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Re: Cirrus chutes

Post by Cat Driver » Mon Apr 08, 2013 6:57 pm

Well...is it ever required to demonstrate to proficiency, situational awareness or accurate control with the Gps turned off?
I am afraid I do not understand your question..

I guess the world of flying has changed to the point I do not understand how people fly or how they are aware of where they are.

By the way I notice you think " old school " , what is old school?
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Re: Cirrus chutes

Post by Colonel Sanders » Tue Apr 09, 2013 6:50 am

the world of flying has changed to the point I do not understand how people fly
Boy, do I know that feeling.
what is old school?
Someone that isn't in the Justin Beiber (or Trudeau) fan club.
You get a pass if you love Taylor Swift.


Back on topic ...

When I am checking out in a new (to me) aircraft type,
first I need to master the systems (including avionics)
of the aircraft. I need to understand them, and to learn
how to correctly operate them.

A good example might be the GPS and autopilot. I could
fly an aircraft without ever learning how to use the GPS
or autopilot but that would be bizarre to have such wonderful
and helpful equipment in the panel, but never turn it on.

Sure, you could maybe just learn to dial in the comm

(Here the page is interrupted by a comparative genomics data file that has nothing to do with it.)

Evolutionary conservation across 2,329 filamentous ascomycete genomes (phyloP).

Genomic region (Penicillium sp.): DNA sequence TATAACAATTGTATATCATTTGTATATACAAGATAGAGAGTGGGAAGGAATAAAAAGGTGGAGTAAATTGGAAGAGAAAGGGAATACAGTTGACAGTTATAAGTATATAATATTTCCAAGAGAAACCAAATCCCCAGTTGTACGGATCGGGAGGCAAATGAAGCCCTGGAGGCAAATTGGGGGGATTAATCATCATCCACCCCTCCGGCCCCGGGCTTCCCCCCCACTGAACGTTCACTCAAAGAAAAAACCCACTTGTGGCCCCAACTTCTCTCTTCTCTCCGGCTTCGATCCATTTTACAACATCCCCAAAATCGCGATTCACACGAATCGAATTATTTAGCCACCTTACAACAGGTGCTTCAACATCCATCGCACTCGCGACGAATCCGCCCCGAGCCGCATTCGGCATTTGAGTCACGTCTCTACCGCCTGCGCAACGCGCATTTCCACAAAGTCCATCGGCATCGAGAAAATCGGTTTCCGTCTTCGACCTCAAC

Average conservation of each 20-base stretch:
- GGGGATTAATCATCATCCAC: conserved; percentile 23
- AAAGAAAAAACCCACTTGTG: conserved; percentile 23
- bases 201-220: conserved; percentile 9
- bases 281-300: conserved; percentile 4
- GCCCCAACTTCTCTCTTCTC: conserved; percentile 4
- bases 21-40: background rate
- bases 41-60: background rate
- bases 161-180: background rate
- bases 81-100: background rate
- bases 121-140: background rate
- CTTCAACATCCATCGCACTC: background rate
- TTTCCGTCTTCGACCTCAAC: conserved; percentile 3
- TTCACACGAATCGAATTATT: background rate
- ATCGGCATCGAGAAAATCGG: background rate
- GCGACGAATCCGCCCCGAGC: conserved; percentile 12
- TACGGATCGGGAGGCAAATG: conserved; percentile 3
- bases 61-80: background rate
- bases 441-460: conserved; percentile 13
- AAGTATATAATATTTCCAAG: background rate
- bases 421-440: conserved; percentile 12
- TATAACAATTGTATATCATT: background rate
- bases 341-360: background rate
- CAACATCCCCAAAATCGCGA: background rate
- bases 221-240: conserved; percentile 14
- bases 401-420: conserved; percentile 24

and vor freqs and hand-fly it from VOR to VOR but
I think most people would agree that you were not
checked out on type if you could not operate the
equipment in it (wx radar, etc).

One might refer to the above as "normal procedures".


Once masters "normal procedures", it is time to begin
training on "emergency procedures".

"Emergency procedures" is what you do when something
goes wrong. You know, stuff breaks. Let's say that the
autopilot fails. Well, it's time to demonstrate the ability
to manually hold a heading and altitude in the absence
of exterior visual cues.


These clowns in the Cirruses do not know how to
operate the equipment installed in the airplane (eg
autopilot - "normal procedures"). They have no
mastery of emergency procedures, either. This may
be the "wave of the future", with their plastic nosewheel
fixed-gear aircraft, but it's a lot different than how
we do things where I come from ("old school").

As as "old school" pilot I will stick to tube & fabric
taildraggers and WWII radial engine aircraft and
light tactical jets. You know, the "old school" stuff
that I know how to operate.